Rise of the RPG Professional
  • Rise of the RPG Professional


    As role-playing games continue to rise in popularity, the game is increasingly getting attention from professionals in other industries. What are the ramifications for the gaming community as it grapples with its evolution from a casual hobby to a professional industry?

    What's a RPG Professional Anyway?

    Much of the debate about what defines a professional any field pivots on pay vs. conduct. Wikipedia's definition begins with the core assumption that professionals are paid:

    A professional is a member of a profession or any person who earns their living from a specified professional activity. The term also describes the standards of education and training that prepare members of the profession with the particular knowledge and skills necessary to perform their specific role within that profession.

    I covered the trials and tribulations of the professional game master in D&D Goes to Work Part II: Professional Game Masters. What co-creator of Dungeons & Dragons Gargy Gygax originally quantified as being the ultimate aspiration for a professional in Master of the Game now has a much lower barrier to entry. Thanks to the rise of the "pro-am" or "professional amateur," the new Open Game License, and publication channels like DriveThruRPG and the DM's Guild, earning money on a RPG product is more feasible than ever before.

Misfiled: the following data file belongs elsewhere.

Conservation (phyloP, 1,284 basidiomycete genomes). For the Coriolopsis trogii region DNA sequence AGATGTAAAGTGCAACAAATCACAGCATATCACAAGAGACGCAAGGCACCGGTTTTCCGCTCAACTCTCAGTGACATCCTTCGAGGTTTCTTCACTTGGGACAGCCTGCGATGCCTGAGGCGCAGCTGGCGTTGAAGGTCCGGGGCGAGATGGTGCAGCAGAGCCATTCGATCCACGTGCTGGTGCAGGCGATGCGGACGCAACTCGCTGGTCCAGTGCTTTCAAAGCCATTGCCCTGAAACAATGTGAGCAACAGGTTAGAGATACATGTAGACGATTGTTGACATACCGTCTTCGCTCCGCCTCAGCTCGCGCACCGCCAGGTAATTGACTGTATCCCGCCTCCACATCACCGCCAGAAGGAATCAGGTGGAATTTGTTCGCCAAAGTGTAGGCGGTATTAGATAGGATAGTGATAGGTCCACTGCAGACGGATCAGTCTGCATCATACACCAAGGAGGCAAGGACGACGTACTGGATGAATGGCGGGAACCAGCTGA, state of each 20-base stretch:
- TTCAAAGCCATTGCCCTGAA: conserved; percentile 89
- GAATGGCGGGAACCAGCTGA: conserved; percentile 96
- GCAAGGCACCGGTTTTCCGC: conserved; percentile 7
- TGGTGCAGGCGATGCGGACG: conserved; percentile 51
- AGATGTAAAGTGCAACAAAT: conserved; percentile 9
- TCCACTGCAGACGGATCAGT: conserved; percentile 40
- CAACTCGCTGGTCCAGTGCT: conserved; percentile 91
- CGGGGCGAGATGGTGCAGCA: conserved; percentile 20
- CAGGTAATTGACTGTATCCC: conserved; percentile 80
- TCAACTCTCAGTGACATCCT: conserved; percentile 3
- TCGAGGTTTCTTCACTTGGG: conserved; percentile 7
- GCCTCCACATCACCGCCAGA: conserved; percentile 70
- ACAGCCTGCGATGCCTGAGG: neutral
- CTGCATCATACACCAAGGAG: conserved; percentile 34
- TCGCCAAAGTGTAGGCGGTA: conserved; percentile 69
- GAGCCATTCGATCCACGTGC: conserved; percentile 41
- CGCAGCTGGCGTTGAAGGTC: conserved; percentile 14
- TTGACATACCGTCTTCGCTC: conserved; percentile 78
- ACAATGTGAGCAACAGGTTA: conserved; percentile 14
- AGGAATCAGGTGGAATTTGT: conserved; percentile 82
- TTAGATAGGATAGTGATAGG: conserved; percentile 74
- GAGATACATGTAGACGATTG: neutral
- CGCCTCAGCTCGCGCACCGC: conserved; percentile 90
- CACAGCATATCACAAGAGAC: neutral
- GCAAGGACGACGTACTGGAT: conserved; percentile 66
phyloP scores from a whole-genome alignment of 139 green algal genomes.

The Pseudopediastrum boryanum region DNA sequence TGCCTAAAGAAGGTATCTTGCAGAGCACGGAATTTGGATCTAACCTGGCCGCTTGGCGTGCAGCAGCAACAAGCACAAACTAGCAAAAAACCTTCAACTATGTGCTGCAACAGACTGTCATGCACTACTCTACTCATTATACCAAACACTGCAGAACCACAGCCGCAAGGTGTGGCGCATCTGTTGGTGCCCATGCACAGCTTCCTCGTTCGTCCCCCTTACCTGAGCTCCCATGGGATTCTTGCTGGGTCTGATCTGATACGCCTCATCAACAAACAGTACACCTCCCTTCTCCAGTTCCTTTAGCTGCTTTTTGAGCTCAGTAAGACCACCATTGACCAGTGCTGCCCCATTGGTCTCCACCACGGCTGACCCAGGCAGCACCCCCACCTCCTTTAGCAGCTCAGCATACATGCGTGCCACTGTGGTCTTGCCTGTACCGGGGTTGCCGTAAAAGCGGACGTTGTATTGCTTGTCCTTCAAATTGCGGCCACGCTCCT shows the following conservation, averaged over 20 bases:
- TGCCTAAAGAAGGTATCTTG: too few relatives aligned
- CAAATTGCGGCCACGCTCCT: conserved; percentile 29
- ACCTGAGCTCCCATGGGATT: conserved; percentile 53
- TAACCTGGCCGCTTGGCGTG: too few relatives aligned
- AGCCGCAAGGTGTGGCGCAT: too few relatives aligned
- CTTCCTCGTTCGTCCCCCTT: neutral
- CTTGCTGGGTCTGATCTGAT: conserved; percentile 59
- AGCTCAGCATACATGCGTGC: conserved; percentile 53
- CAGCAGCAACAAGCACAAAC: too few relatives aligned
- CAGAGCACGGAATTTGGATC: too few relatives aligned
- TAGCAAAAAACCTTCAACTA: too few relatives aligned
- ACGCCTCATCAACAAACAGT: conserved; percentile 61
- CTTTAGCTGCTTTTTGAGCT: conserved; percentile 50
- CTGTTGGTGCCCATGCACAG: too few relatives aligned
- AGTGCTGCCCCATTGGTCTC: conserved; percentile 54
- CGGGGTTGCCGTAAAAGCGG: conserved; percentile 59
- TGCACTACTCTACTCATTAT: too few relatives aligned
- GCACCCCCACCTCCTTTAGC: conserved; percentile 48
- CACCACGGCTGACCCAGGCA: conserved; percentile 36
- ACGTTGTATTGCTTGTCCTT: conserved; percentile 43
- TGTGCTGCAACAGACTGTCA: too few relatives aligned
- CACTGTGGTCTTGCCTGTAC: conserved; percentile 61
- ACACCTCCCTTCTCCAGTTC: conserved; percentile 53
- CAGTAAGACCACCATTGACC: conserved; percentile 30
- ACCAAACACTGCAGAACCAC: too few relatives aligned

Increasingly, the lower barrier to entry means that there is no longer a pay distinction between a professional and a hobbyist -- both can make money at producing RPGs. So what sets them apart? One possibility is a code of conduct, which Wikipedia also references as part of being a "professional":

    In addition, most professionals are subject to strict codes of conduct, enshrining rigorous ethical and moral obligations. Professional standards of practice and ethics for a particular field are typically agreed upon and maintained through widely recognized professional associations, such as the IEEE. Some definitions of "professional" limit this term to those professions that serve some important aspect of public interest and the general good of society.

    The theory around this aspect of professionalism is not without controversy: